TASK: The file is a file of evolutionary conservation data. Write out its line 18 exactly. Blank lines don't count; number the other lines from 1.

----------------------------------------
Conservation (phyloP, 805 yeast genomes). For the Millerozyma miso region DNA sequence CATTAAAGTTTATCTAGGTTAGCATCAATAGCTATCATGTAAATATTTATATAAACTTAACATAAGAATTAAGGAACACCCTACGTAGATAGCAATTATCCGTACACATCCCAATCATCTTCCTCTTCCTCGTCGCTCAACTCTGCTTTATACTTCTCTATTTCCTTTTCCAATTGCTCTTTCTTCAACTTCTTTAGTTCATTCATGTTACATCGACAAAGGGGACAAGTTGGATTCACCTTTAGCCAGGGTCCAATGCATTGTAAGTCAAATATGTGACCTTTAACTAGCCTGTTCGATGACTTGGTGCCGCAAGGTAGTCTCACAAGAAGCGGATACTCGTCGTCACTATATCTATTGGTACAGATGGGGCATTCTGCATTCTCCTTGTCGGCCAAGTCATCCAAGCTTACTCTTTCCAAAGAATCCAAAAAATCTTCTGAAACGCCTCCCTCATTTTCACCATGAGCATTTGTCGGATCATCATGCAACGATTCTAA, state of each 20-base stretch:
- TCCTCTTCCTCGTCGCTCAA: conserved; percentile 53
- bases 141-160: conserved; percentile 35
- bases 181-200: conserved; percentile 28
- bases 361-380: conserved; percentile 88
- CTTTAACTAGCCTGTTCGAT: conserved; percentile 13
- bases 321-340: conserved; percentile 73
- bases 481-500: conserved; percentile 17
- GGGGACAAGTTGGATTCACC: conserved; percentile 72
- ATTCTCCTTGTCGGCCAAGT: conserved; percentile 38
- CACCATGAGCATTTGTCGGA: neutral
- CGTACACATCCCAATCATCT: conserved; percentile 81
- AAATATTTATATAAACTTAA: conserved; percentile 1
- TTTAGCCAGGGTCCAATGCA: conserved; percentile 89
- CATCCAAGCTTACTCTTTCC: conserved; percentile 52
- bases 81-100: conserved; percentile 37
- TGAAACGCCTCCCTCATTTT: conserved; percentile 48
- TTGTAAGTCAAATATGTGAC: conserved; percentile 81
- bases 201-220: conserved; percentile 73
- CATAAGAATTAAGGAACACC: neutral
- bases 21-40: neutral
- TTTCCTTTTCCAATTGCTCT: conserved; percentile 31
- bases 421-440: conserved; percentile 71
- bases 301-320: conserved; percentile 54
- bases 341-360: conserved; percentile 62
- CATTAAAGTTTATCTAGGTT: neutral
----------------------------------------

- TTGTAAGTCAAATATGTGAC: conserved; percentile 81